Why the Fed wor­ries about oth­ers

The Pak Banker - - OPINION - Mo­hamed A. El-Erian

AS ex­pected, Wed­nes­day's re­lease of the last Fed­eral Re­serve min­utes has af­fected the fi­nan­cial mar­kets. Most com­men­tary has fo­cused on the cen­tral bank's con­tin­ued support for risk as­sets -- an im­por­tant contributor to the stock mar­ket's im­pres­sive re­cov­ery this week. But another as­pect also war­rants at­ten­tion: the ex­tent to which Fed of­fi­cials are mon­i­tor­ing and wor­ry­ing about what's go­ing on out­side the U.S.

His­tor­i­cally, and away from the oc­ca­sional crises in Europe and the emerg­ing world, Fed min­utes have de­voted lit­tle space to ex­ter­nal de­vel­op­ments. There have been two good rea­sons for this.

First, the U.S. is a "closed econ­omy" -- that is, eco­nomic growth, jobs and in­fla­tion are over­whelm­ingly de­ter­mined by what goes on inside the coun­try rather than any­where else in the world. Sec­ond, the U.S. has tra­di­tion­ally been a "price maker" rather than a "price taker" on global fi­nan­cial mar­kets -- its in­flu­ence on in­ter­na­tional fi­nan­cial mar­kets far ex­ceeds any spill-back from them.

In ad­di­tion to spend­ing rel­a­tively lit­tle time on de­vel­op­ments else­where, Fed of­fi­cials have dis­played an aver­sion to talk­ing pub­licly about the neg­a­tive ef­fects of U.S. mon­e­tary pol­icy. This ap­plies in par­tic­u­lar to emerg­ing coun­tries that find it tricky to nav­i­gate a global sys­tem in which the is­suer of the re­serve cur­rency (the U.S. dol­lar) has been ex­per­i­ment­ing with un­con­ven­tional mon­e­tary poli­cies for a pro­longed time.

While main­tain­ing its re­luc­tance to dis­cuss this pol­icy spillover, the Fed seems more open now to talk­ing about the do­mes­tic sen­si­tiv­ity to for­eign eco­nomic and fi­nan­cial de­vel­op­ments, and un­der­stand­ably so. For­eign mar­kets are now more im­por­tant to the U.S. not just in the tra­di­tional way. Also, the prices of what con­ven­tion­ally have been re­garded as highly do­mes­tic U.S. se­cu­ri­ties are now more durably in­flu­enced by de­vel­op­ments abroad.

The weight of ex­ports in U.S. gross do­mes­tic prod­uct is now about 14 per­cent, an ex­pan­sion of almost 50 per­cent in the last 10 years. With the share of im­ports also ris­ing (to 17 per­cent of GDP), trade is more im­por­tant, and it isn't just Nafta-driven. Among the top five U.S. trad­ing part­ners, coun­tries that aren't part of the North Amer­i­can Free Trade Agree­ment now re­ceive almost twice as many U.S. ex­ports as Nafta mem­bers do.

Ex­ter­nal fi­nan­cial de­vel­op­ments can also have a siz­able im­pact on U.S. as­set prices. This goes beyond the head­lines that vis­i­bly move U.S. eq­ui­ties -- Rus­sia-re­lated geopo­lit­i­cal ten­sions, for ex­am­ple, Chi­nese growth statis­tics or ac­tion by the Euro­pean Cen­tral Bank and the Bank of Ja­pan. The de­vel­op­ments also in­volve de facto lim­its on how far U.S. as­sets can de­cou­ple from "sim­i­lar" as­sets in the rest of the world. Just wit­ness what's been hap­pen­ing to the 10-year U.S. Trea­sury bond, an in­flu­en­tial bench­mark for the do­mes­tic econ­omy and fi­nance. One might have ex­pected yields to go up in re­cent months, as the U.S. econ­omy re­cov­ers and the Fed grad­u­ally eases its foot on the mon­e­tary­pol­icy ac­cel­er­a­tor. In­stead the yields have been sharply pulled down by plum­met­ing Ger­man yields as­so­ci­ated with the euro zone's growth weak­ness, de­fla­tion­ary trends and prospects for re­newed ECB as­set pur­chases.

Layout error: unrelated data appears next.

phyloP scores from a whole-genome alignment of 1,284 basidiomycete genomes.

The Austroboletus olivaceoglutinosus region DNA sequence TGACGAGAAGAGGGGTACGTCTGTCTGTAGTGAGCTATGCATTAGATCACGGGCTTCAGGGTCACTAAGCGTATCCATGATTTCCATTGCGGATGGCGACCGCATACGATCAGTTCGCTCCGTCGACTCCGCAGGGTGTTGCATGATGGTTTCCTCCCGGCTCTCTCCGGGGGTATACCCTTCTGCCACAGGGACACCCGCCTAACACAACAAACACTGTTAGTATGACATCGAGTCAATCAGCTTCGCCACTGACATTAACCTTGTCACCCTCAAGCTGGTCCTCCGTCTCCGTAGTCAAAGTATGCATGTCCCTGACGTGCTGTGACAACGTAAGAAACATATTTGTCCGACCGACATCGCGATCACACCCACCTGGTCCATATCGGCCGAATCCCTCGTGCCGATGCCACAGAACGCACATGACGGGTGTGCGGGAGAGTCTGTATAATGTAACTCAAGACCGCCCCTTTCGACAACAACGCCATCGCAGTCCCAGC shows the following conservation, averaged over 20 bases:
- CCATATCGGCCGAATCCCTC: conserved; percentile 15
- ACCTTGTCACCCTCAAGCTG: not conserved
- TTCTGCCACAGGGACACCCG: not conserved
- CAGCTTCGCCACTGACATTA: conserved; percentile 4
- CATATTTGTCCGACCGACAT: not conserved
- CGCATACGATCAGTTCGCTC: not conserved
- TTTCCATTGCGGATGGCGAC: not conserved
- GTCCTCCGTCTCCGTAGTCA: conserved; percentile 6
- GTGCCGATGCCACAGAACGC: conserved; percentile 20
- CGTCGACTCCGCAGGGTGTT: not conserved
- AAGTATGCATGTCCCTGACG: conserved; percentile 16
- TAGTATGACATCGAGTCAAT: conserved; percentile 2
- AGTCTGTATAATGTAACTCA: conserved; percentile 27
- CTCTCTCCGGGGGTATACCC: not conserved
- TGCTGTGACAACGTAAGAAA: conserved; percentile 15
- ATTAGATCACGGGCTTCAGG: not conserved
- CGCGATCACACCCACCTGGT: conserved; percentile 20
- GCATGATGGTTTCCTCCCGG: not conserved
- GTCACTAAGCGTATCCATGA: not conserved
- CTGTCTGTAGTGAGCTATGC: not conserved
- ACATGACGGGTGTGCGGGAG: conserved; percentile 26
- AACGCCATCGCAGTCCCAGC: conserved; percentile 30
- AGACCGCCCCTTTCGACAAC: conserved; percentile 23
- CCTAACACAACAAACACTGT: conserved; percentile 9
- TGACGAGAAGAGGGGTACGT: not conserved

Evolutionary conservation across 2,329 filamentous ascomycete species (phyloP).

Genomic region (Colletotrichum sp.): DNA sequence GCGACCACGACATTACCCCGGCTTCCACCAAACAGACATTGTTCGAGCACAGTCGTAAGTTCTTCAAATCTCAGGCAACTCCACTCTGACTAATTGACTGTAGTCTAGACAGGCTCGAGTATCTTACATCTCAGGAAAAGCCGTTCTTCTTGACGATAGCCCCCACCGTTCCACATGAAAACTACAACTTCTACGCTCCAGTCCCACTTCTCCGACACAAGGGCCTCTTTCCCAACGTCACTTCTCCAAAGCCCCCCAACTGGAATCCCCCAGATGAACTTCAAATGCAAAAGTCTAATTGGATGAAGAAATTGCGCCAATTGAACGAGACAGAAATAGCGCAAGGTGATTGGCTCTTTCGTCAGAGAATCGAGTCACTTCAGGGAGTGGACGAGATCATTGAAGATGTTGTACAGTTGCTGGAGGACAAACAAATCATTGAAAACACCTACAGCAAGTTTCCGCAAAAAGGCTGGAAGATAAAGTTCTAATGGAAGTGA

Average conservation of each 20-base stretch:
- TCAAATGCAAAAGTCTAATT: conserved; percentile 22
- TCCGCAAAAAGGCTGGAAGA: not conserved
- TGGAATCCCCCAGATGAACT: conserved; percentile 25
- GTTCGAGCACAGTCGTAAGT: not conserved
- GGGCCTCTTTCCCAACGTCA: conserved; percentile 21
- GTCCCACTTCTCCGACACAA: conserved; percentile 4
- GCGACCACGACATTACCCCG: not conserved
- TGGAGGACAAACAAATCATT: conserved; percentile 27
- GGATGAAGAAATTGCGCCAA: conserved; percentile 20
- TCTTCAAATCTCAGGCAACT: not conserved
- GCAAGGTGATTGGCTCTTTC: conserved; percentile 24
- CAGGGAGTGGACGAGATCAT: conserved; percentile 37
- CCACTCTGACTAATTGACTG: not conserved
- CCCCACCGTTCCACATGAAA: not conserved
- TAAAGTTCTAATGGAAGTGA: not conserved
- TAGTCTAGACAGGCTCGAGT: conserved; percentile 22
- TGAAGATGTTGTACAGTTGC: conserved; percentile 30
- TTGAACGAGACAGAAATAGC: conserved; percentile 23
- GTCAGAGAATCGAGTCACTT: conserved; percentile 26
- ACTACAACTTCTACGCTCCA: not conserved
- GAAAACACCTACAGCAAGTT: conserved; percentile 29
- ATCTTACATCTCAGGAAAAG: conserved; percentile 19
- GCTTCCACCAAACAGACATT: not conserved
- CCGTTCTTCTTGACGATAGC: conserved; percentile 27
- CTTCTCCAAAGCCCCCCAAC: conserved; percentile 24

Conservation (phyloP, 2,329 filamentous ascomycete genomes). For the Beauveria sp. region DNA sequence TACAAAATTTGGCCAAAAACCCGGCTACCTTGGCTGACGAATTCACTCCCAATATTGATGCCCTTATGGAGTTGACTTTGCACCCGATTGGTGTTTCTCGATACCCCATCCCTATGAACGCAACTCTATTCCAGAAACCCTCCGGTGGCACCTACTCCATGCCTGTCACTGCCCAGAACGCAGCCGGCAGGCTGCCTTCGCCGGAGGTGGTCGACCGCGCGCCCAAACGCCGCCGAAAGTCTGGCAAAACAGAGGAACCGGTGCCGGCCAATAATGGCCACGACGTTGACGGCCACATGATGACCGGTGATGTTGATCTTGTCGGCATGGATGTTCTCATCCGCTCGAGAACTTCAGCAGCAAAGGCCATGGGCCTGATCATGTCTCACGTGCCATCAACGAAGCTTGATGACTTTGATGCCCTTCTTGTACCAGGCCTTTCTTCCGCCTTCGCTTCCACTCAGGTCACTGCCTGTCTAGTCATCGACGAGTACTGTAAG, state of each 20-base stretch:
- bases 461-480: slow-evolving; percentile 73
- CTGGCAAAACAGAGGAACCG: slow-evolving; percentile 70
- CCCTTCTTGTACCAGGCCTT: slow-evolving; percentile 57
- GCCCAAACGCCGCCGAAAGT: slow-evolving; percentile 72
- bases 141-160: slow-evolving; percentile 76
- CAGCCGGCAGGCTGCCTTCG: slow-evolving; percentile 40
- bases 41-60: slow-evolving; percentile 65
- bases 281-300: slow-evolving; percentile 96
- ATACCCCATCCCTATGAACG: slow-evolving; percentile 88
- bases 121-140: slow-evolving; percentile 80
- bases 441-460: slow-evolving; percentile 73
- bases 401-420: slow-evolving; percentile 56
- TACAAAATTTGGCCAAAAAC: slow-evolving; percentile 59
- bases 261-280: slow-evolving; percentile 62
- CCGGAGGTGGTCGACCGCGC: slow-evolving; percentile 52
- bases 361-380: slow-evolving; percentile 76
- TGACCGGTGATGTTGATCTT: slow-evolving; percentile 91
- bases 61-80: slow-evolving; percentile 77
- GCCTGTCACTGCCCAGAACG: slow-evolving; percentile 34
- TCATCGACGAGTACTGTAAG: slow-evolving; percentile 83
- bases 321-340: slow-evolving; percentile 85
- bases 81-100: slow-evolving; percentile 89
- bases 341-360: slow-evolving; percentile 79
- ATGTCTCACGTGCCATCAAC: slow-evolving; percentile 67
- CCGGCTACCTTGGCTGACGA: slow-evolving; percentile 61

In­deed, the gap be­tween the coun­try's two yields has had dif­fi­culty -- at least so far -- de­ci­sively break­ing above 150 ba­sis points. In­stead, it has been the for­eign-ex­change mar­ket that has been the main shock ab­sorber for the pro­nounced di­ver­gence in eco­nomic per­for­mance and mon­e­tary poli­cies, push­ing the euro sig­nif­i­cantly weaker against the dol­lar.

Given all this, it is un­der­stand­able that the Fed is pay­ing more at­ten­tion to what's go­ing on else­where. Specif­i­cally, in the Fed­eral Open Mar­ket Com­mit­tee min­utes re­leased on Wed­nes­day, "many [FOMC] par­tic­i­pants re­garded the in­ter­na­tional sit­u­a­tion as an im­por­tant source of down­side risks to do­mes­tic real ac­tiv­ity and em­ploy­ment." More­over, the Fed pol­icy mak­ers no­ticed that move­ments in as­set prices "ap­peared to have been im­por­tantly in­flu­enced by con­cerns about prospects for for­eign eco­nomic growth and the as­so­ci­ated ex­pec­ta­tions in mon­e­tary pol­icy ac­tions in Europe and Ja­pan." All of which brings up some­thing I have men­tioned be­fore. If left to its own de­vices, the U.S. econ­omy would con­tinue to gain mo­men­tum, with a broad­en­ing and more in­clu­sive re­cov­ery help­ing to strengthen the un­der­ly­ing do­mes­tic fun­da­men­tals. This in turn would help val­i­date the lev­els of as­set prices and fa­cil­i­tate an or­derly nor­mal­iza­tion of mon­e­tary pol­icy.

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